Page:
Following a recent article in the Observer/Guardian predominantly in relation to the deer cull in England and closure of the restaurant, catering and hospitality sector with the consequent loss of a significant market for venison, and a follow-up article in The Independent which looked at the issue more from a Scottish perspective, ADMG has issued the response below to The Independent as the background/context to the headlines is often glossed over or omitted.
Your article about wild deer and venison raises and reinforces some important issues but has omitted some crucial background detail in relation to Scotland.
When the pandemic broke in March last year the upland deer sector was in a relatively good place. Overall red deer numbers in Scotland, due to committed culling (over 22% of the population culled annually), have shown a reducing trend over the last 20 years and are now estimated to be at an average density of less than 10/sq km, the target cited in the Independent Deer Working Group’s report to the Scottish Government.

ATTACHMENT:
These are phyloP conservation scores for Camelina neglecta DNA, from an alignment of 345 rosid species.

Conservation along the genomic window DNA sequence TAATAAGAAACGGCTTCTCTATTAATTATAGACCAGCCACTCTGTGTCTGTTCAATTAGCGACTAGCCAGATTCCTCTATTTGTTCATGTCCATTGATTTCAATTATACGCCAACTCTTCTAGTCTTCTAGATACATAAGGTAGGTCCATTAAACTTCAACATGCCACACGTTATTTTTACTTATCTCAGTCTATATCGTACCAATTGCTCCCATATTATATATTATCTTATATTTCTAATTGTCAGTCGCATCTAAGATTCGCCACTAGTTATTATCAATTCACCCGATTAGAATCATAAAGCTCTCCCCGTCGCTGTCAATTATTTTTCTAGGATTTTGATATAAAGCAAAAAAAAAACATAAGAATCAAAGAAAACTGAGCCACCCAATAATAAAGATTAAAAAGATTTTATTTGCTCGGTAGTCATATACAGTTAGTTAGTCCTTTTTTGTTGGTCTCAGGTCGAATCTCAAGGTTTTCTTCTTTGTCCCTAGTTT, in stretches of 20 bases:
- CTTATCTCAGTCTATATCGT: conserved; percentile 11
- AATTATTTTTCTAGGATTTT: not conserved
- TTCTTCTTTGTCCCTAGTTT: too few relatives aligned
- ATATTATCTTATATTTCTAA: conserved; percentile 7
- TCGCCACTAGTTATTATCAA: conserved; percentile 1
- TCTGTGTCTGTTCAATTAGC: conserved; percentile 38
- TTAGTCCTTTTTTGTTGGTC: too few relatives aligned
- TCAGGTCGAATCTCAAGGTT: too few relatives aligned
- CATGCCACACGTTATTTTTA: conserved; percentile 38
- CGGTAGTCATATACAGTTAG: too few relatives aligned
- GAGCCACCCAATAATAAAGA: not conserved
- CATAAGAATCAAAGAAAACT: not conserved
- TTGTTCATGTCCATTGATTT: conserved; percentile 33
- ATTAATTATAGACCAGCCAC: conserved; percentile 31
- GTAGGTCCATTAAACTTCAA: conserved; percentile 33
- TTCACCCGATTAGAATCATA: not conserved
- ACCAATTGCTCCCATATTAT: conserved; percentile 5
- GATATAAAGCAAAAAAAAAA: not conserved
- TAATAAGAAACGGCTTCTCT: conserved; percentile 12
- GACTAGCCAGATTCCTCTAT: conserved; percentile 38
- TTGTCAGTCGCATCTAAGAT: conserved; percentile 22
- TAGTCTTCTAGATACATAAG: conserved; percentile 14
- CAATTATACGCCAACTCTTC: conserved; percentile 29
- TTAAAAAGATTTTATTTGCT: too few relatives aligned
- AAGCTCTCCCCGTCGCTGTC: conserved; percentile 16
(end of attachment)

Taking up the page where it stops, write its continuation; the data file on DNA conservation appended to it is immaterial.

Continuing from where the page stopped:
It is worth noting too that approximately 300,000 red deer share their open hill range with 600,000 breeding sheep, and pre Covid there were estimated to be less of both species on the hills than for several decades. Impacts from hares, feral goats and other herbivores are also part of the overall picture.
We understand that culls through Deer Management Groups are being taken as planned as far as possible. The major processors have continued to collect from estate larders and have been utilising what cold storage remains available.
It is easy to over-sensationalise how a variance of the upland deer cull, if there indeed is one because of the Covid crisis, might impact with just about a month of the hind cull left to run. The facts when we know them may show that we are in a better place than that suggested.
ADMG cannot speak for other deer species in the lowlands of Scotland but numbers of roe in particular, which are not counted, are considered to be on the increase.
Crystal ball gazing right now is probably not of huge benefit and the market for venison can only reopen fully once suppression of the pandemic allows that to happen. Culling and leaving carcasses on the hill as some have suggested in the past is certainly not an option.
Association of Deer Management Groups